Gives Perspective. Taking time away from your job is a great mental reboot that helps you take stock of where you are and where you’re headed in your work. A greater understanding of the ‘big picture’ is a valuable by-product of vacation time.

Promotes Creativity. Stepping away from the day-to-day can help get the creative juices flowing. Great ideas for work often bubble up when you’re enjoying an ocean view or hiking a mountain trail, and not thinking about work. Jot down any kernels of creative inspiration, then get back to the R&R.

Overall Well-Being. Studies have found that, weeks after a satisfying vacation, the positive effects ripple into every area of workers’ lives.

Vacation from work helps you recharge and replenish your mind, body and spirit, and that benefits you, not only professionally, but personally as well. I encourage you to shed the ‘work martyr’ mantle and take the vacation you deserve!

]]> 0
Your Working Life with Jude Bijou Sun, 14 Sep 2014 00:08:43 +0000 Jude Bijou is a psychotherapist, professional educator, and consultant whose theory of Attitude Reconstruction® is the subject of her multi-award-winning book, Attitude Reconstruction: A Blueprint for Building a Better Life.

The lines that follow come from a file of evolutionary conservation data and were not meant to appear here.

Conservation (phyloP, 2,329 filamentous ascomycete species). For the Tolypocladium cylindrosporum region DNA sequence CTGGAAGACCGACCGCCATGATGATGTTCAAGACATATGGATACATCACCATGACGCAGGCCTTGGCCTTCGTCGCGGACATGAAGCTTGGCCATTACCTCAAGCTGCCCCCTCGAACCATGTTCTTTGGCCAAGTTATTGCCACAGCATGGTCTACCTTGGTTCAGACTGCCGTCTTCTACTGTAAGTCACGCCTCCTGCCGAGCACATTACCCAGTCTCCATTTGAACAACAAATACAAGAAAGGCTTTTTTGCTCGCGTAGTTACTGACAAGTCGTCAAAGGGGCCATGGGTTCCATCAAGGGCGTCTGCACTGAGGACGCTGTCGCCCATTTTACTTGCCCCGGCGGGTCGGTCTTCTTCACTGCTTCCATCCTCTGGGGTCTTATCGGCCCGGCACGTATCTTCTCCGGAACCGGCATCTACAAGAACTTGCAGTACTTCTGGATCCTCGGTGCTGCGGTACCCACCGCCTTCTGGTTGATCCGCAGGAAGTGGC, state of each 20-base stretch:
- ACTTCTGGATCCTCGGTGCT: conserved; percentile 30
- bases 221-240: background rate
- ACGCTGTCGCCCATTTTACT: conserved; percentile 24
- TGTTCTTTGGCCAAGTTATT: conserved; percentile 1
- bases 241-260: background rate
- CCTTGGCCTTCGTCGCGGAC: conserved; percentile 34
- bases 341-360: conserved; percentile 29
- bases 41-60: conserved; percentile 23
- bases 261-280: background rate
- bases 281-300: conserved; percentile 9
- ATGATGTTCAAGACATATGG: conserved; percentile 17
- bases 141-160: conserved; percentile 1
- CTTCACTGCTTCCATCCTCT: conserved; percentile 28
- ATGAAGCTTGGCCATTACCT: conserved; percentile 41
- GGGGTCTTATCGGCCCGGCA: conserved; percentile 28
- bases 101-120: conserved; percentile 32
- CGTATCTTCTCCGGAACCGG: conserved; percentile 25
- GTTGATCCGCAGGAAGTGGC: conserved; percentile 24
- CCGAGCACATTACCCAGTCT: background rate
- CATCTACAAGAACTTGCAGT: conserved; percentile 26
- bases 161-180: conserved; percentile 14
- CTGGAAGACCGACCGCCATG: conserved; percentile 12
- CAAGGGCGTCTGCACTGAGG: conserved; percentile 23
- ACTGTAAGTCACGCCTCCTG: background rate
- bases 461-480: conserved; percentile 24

]]> 0
Gail Sheehy’s 10 Dares to Take in Your 20s Part II Sat, 13 Sep 2014 23:50:07 +0000 Gail Sheehy’s new book Daring: My Passages is a memoir of  life experiences from a woman who knows how to embrace life – the good, the bad, and the ugly. Gail very generously agreed to allow me to feature her Huffington Post blog about 10 Dares to Take in Your 20’s – here is Part II.  Thank you, Gail for sharing your insights on my blog! Gail’s dares for people in their 20′s can ring true for all of us no matter what our age.

by Gail Sheehy Part II :

6) Dare to Attach Yourself to a Mentor and Kill Yourself to Show Your Stuff

I would never have made it to prominence in my profession if I hadn’t attached myself to a mentor in my twenties. As a graduate student, I appealed to renowned anthropologist Margaret Mead by letting her know I wrote for New York magazine. She literally let me ride with her to Columbia and made me her journalistic outlet, sending me to chase down stories about major cultural shifts. In turn, she gave me an insight that would became my m.o: “Whenever you hear about a national tragedy or a racial clash or a controversial inauguration, drop everything to get there, look down into the abyss, and you will see the culture turned inside out.”